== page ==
Vascular Birthmarks

These are lesions first noted at birth, or in 1 week of life and shows as a red, blue, purple blemish.

This is a group of diseases broadly characterised in 2 groups. Vascular malformations and haemangiomas (vascular tumours).  Haemangiomas of infancy are benign vascular tumours and mainly occur in caucasions. The haemangiomas are the most common type of benign tumours of infancy and present in 1.0%, & 2.6% newborns and up to 10-12% at 1 years of age.

‘Strawberry’ haemangiomas become larger from 6 to 12 months, this can happen quickly. When growth stops, the haemangioma shrinks and disappears. 90% disappear by the time children are 9 years old.

Vascular malformations which are found usually in the head, neck area, and mainly on the face. Vascular malformations are caused by blood vessels which haven’t correctly developed. They are present at birth/or shortly after birth.

There are different types:- salmon patch (nevus simplex) usually fade within first year of birth. Port wine stain (nevus flanneus) usually growing proportion to body and persistent into adulthood. These may darken, thicken, or develop tiny bumps and are present at birth and rarely disappear later in life.

It is painless and only discoloration is the problem . Strawberry haemangiomas depending on their location may interfere with vital organs and cause pain e.g. lesions on the neck press down on the trachea and can effect breathing. Haemangiomas near the eye or ear limit vision, or effect hearing.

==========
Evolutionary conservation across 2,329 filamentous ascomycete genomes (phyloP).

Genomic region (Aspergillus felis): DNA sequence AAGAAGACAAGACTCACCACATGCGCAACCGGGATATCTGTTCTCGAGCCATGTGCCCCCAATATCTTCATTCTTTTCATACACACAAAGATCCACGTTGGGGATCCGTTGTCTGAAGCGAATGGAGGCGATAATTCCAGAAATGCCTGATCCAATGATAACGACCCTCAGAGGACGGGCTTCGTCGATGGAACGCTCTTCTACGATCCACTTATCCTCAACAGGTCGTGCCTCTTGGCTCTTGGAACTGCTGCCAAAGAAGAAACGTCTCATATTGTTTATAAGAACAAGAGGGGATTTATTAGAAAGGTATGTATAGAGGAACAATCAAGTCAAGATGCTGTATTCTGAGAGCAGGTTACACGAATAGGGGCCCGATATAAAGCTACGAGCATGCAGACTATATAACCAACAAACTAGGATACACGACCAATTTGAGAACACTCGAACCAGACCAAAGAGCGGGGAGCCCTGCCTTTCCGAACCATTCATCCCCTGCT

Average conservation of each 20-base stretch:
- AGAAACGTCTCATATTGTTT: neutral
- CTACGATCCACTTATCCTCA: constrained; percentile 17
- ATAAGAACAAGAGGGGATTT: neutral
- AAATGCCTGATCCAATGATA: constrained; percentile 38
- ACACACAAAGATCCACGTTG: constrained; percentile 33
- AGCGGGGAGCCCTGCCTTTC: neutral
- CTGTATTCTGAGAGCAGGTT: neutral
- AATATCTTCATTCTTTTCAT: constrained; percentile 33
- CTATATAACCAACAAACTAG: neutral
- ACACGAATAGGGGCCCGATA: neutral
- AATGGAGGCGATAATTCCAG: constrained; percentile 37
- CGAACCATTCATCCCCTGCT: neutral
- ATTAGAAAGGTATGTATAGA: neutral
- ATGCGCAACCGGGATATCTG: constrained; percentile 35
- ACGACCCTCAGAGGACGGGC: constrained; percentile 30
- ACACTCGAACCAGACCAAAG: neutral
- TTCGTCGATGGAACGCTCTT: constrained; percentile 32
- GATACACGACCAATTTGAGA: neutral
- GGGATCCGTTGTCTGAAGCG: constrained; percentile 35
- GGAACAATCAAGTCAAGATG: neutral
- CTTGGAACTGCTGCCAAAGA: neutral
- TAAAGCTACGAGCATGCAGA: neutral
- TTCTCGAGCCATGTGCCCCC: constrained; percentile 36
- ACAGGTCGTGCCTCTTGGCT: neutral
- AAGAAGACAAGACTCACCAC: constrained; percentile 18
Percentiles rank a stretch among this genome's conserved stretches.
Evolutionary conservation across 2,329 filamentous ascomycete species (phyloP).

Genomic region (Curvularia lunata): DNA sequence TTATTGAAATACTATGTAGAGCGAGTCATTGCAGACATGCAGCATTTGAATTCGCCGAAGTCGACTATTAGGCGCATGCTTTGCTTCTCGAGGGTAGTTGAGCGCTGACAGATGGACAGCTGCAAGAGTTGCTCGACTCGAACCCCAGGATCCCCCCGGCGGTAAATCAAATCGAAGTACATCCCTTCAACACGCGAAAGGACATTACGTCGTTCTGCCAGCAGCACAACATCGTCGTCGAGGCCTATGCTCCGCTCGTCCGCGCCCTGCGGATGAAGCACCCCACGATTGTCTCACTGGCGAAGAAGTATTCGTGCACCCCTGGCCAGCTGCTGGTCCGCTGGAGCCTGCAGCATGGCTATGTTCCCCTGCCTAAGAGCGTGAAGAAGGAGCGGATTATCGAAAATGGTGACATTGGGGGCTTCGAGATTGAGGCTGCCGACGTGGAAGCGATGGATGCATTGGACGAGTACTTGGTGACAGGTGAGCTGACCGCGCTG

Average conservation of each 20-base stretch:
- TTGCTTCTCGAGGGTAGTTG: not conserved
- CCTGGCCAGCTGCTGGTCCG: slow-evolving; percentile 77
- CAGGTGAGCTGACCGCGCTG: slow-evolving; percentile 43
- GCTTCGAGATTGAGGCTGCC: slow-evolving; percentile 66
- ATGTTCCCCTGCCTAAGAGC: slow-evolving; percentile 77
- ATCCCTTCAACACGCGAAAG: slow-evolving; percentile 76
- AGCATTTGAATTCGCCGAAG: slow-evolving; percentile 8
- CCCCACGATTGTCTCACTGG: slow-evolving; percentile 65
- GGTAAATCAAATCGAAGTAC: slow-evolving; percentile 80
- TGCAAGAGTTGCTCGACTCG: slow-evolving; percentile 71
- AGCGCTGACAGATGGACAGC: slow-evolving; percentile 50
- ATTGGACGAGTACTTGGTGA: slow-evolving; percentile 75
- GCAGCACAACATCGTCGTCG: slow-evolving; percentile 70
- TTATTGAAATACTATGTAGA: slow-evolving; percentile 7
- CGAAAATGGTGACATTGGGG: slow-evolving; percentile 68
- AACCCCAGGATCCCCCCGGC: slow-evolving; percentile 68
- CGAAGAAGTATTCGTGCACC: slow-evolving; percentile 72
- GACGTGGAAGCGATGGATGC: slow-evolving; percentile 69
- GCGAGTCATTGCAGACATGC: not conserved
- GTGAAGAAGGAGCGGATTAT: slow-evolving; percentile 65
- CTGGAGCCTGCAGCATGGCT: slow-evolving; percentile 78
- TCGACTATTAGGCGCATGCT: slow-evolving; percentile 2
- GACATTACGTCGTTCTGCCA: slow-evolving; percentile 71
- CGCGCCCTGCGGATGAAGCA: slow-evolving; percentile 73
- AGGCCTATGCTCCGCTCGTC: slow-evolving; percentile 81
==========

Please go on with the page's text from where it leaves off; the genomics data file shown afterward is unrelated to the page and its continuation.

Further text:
Donate For Children

SDBM is working on behalf of children around the world who suffer from...

Read more

Donate For Treatment Clinic

A major goal of SDBM is to launch a skin centre where patients and suf...

Read more

Donate For Art Therapy Centre

SDBM Art Therapy has been setup to give people an outlet as a means of...

Read more

Get involved, get the newsletter!

The prevalence of skin disease exceeds that of obesity, hypertension, or cancer. Despite skin being the largest organ of the human body, dermatological research remains one of the most under funded areas of medicine. In a world where society has an increasing preoccupation with image and it’s importance to every aspect of a person’s life, sufferers of skin diseases are feeling and being more marginalised and isolated than ever.

Please submit your e-mail address below to listen to the rest of this message, for further information or for ways to get involved with our charity.

Thank you

  • Information
  • Outreach
  • Events
  • Advocacy
  • Community